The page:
320 kbps | 79 MB | LINKS
The dust has barely settled on 3hattrio‘s Dark Desert Night (reviewed here) and here are Hal Canon, Greg Istock and Eli Wrankle already back with their third album Solitaire, the arid imagery inspired by their red-rock southern Utah base carrying over into a title derived, as the sleeve notes state, from Edward Abbey’s 1968 book about dryland ecosystems, Desert Solitaire.
Their stringband sound is again parched, but hot and vibrant, Cannon saying they set out to make this their dance album (“even if was the dance of a Scorpion”), opening with the throbbing Texas Time Traveler which sets new lyrics – croaky mid-song scat included – to a traditional African-American number. From here they move to border country gospel with Rose, its mandolin and violin backing conjuring the widescreen vistas of classic Westerns, getting bluesier on the sparse, lost love desolation of What Can You Do.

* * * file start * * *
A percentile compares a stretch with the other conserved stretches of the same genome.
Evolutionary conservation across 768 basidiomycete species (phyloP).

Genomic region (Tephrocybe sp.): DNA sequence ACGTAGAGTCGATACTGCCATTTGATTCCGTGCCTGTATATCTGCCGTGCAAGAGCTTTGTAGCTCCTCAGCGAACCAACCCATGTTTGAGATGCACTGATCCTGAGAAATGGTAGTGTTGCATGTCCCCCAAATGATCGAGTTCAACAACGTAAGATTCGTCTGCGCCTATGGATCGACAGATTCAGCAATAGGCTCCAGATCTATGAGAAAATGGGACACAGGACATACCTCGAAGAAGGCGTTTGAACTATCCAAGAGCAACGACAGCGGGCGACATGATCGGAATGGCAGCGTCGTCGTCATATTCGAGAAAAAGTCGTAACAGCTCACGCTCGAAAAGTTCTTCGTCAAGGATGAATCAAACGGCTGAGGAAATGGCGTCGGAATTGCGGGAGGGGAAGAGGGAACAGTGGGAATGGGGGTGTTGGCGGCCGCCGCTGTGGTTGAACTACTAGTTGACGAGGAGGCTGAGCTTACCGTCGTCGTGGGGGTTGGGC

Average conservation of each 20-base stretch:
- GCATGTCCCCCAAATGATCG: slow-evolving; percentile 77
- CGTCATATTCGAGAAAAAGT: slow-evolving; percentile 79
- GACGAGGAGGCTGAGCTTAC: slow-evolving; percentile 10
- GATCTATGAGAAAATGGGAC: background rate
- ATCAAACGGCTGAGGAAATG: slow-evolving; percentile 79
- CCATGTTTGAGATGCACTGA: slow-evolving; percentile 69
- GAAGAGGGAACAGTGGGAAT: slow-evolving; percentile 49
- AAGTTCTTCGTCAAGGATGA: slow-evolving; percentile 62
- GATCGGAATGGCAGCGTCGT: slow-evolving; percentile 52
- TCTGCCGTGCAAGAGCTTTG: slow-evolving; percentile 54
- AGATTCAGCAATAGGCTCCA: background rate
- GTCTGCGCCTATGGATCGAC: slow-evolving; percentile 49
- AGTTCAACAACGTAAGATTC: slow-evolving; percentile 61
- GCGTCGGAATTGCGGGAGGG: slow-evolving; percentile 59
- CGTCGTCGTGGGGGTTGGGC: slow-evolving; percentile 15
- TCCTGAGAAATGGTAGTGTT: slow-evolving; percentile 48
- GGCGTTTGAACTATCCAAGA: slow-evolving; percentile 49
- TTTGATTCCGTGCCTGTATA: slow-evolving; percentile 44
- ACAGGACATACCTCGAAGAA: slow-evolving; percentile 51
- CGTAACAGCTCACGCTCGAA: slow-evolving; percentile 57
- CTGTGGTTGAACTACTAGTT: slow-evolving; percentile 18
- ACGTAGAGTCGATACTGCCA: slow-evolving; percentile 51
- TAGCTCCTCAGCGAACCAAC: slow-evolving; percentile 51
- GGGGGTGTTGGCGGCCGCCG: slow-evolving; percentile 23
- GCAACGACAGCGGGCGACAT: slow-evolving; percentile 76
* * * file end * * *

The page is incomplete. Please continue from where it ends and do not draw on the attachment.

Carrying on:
There are two non-originals here, the first something of a genre-blending surprise in the shape of a bluegrass slurringly sung restyling of Bob Marley’s hypnotic Get Up Stand Up with Cannon on claw-hammer banjo. Likewise, while the second, album closer Bury Me Not, may be more within expectations, they trio still put their own spin on this traditional cowboy tune with a bone dry, slow and somber arrangement dominated by brooding skeletal acoustic bass and ghostly electronic wind effects with the faint distorted sound of what may well be a funeral prayer in the fading moments.
The other credits are shared between Cannon and Istock, both together and individually, Mojave a (save for some scat singing towards the end) pizzicato bass, banjo and fiddle instrumental, its musical framework seemingly extending into the percussive itch of the riff circling Should I, the blues lyrics feeling almost extemporised.